Posts Tagged ‘Iranian Nuclear Program’
The recent declaration by Tehran that its going to enrich uranium to 20%, has more to do with domestic reasons. We should expect more similar statements from Iran, even though they may not even be true. http://www.guardian.co.uk/commentisfree/2010/feb/08/tehrans-nuclear-programme
By: Meir Javedanfar
In yesterday’s commentary piece for the London Guardian, Alexandros Petersen, program director of the Caspian Europe Center writes:
“A European democracy is under full-scale attack from Russia, and EU and Nato leaders are either wringing their hands or sitting on them. The continuing conflict in Georgia is not really about the small south-Caucasus country. By opening up a three-front offensive on Georgia, Moscow is deliberately testing Europe’s mettle”.
In Tehran the view is different. As I noted in a recent analysis for PJM Media, some Iranian strategists see the conflict as a Georgian provocation, and the fact that the US backs Tbilisi, worries them.
These concerns were reflected in an article published in Tabnak, owned by former Revolutionary Guards commander Mohsen Rezai. In an interview with Dr. Mehdi Senai, a politics lecturer at Tehran University, he says that Tehran’s nuclear program, and the international approach to resolve the dispute surrounding it, may become part of a wider agreement between the U.S. and Russia after the end of the conflict. “Russia’s capacity to confront the U.S. is limited”, warns Dr Senai.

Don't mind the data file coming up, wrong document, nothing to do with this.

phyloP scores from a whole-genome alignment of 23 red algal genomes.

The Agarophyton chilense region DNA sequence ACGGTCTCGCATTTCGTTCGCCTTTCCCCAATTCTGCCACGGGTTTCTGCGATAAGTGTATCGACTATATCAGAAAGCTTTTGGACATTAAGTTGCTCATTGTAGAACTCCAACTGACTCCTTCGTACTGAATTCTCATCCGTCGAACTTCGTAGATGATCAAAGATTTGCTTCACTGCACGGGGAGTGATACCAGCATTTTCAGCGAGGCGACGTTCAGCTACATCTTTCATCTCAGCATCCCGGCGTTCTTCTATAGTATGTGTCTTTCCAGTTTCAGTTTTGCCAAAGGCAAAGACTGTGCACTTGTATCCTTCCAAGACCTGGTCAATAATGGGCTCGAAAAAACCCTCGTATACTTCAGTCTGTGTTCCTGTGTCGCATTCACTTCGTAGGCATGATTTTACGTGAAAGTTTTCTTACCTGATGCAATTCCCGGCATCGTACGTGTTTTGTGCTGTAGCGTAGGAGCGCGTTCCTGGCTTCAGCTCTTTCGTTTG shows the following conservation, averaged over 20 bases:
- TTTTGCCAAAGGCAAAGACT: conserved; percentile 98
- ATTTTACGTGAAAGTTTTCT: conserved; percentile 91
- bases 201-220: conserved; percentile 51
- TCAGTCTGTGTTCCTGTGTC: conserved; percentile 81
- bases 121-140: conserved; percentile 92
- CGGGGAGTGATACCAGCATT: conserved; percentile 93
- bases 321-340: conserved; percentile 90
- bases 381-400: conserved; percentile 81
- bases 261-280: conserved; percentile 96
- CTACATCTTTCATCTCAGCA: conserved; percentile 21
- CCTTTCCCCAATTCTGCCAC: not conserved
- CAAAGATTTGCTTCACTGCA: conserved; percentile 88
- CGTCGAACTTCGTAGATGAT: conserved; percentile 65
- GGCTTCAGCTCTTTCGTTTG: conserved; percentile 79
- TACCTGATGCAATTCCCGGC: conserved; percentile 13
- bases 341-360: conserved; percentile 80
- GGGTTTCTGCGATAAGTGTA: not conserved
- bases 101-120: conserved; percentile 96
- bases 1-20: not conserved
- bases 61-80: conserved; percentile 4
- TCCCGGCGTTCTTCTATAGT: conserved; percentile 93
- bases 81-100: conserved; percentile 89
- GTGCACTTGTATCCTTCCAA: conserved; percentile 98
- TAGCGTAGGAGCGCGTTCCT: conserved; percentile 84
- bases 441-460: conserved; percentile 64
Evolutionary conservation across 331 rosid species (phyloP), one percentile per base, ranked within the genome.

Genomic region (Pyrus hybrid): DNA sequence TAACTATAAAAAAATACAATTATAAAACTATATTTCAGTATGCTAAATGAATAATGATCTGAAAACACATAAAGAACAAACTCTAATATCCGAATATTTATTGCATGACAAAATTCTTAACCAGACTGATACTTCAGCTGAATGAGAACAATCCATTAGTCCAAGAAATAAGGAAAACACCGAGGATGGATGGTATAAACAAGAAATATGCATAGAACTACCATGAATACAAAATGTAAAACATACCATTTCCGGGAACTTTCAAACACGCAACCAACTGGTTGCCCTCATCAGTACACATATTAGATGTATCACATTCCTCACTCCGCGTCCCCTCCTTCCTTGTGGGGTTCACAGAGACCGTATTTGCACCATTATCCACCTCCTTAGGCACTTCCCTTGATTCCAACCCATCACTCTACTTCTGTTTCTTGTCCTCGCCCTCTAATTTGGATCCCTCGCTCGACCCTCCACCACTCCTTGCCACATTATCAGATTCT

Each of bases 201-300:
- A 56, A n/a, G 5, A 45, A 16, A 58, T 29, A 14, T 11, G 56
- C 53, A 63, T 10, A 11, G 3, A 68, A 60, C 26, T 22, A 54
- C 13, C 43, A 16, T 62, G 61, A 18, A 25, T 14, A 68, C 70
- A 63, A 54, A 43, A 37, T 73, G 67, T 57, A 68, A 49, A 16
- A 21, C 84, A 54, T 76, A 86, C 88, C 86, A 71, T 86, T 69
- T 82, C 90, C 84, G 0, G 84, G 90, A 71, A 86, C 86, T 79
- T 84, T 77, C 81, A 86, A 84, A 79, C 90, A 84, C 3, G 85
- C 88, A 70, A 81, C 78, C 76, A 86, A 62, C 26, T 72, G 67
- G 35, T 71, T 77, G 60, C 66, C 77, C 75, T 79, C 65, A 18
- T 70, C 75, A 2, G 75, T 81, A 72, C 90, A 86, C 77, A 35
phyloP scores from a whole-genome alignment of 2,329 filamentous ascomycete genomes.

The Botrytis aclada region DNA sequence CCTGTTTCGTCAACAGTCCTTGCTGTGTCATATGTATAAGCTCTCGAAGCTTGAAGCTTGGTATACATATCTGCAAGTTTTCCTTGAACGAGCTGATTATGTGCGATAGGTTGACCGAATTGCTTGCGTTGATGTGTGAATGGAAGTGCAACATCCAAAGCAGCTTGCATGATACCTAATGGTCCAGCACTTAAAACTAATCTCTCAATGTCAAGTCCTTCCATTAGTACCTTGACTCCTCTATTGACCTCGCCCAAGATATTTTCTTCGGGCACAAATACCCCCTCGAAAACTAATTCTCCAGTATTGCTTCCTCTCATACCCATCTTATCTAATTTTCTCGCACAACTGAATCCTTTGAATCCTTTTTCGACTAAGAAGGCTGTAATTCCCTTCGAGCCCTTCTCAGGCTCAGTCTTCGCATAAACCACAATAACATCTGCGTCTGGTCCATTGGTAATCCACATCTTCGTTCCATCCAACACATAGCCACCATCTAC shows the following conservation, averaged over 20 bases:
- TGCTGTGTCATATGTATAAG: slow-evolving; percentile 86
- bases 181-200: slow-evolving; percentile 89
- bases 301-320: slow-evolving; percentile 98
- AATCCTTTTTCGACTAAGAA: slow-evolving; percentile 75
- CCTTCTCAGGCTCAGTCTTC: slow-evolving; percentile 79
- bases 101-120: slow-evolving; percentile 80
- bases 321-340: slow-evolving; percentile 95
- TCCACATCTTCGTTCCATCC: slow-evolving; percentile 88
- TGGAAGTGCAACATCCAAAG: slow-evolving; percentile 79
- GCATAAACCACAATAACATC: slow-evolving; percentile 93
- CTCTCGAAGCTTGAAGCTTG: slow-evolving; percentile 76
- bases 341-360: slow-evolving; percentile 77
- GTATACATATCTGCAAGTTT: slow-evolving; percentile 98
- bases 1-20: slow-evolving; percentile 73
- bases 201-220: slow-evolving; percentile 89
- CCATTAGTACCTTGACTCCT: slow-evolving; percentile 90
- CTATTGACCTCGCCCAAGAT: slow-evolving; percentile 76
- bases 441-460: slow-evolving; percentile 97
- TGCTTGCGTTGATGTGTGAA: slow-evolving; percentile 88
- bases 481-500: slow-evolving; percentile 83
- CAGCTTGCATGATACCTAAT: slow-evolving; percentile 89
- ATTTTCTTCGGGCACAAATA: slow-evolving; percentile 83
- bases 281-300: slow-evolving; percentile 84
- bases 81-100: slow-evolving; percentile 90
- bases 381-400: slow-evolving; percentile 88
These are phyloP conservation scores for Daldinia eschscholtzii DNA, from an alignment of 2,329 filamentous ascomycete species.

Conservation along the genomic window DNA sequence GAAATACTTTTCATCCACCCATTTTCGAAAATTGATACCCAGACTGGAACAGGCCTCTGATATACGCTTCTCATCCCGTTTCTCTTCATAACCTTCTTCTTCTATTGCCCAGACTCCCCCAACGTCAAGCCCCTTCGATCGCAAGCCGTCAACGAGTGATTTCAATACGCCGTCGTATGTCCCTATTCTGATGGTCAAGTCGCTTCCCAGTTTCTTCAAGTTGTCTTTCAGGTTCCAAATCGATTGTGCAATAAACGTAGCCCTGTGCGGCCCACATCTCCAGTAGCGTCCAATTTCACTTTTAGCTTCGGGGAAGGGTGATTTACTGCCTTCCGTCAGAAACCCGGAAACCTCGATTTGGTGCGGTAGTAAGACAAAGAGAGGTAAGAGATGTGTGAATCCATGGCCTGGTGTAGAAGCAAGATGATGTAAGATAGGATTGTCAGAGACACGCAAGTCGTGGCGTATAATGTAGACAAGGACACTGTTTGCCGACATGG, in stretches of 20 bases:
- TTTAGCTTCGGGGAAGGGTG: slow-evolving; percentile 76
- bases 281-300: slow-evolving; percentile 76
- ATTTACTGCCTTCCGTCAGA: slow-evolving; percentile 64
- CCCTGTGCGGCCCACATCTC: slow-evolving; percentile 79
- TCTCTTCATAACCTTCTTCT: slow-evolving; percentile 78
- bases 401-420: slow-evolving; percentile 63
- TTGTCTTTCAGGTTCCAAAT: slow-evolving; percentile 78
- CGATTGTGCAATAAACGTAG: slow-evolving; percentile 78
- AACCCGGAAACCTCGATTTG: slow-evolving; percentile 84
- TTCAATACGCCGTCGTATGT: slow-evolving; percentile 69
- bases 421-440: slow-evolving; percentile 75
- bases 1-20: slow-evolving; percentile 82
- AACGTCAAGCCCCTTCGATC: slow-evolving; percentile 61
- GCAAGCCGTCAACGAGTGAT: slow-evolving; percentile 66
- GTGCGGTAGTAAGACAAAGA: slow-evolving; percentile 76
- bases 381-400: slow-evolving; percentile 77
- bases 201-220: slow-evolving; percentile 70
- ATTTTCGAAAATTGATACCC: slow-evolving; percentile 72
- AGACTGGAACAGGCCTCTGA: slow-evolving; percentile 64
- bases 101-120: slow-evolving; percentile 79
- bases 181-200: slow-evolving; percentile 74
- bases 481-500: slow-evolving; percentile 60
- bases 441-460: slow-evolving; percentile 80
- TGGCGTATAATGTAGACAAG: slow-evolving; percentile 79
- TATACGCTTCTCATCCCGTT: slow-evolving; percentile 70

His other concern is that if Russia comes out politically weaker from this conflict, a weakened Kremlin, seeking a deal over Georgia, could give the U.S. the green light to launch a military operation against Iran’s nuclear facilities. “In the dealings between international powers [i.e., Russia and the U.S.], Iran has to be very careful”, said Senai.
These are very logical concerns.
However for now, Russia’s military accomplishments in Georgia have most probably led to a big sigh of relief in Tehran. With its new military victory, which Russia will want to translate into more political leverage, it will be even more difficult to force the Kremlin to back tougher sanctions against Iran.
But, all could change if Russia invades Tbilisi and tries to overthrow the democratically elected administration there. Such an act could inflame international opinion, and infuriate EU and Washington. Thus Russia’s military accomplishment in doing so could bring the opposite political results, meaning isolation, and serious deterioration in relations with the US. In such a scenario, as part of its efforts to come out of isolation and to bolster its position, the Russians may place the Iranian nuclear program back on the negotiation table, again.
In terms of its goal to become self sufficient in its nuclear program, Iran is making notable strides forwards. However Iran’s noted over reliance on Russia shows that the opposite is happening in Tehran’s quest to achieve its 1979 revolutionary goal of establishing an independent political entity, free of influence from East or West.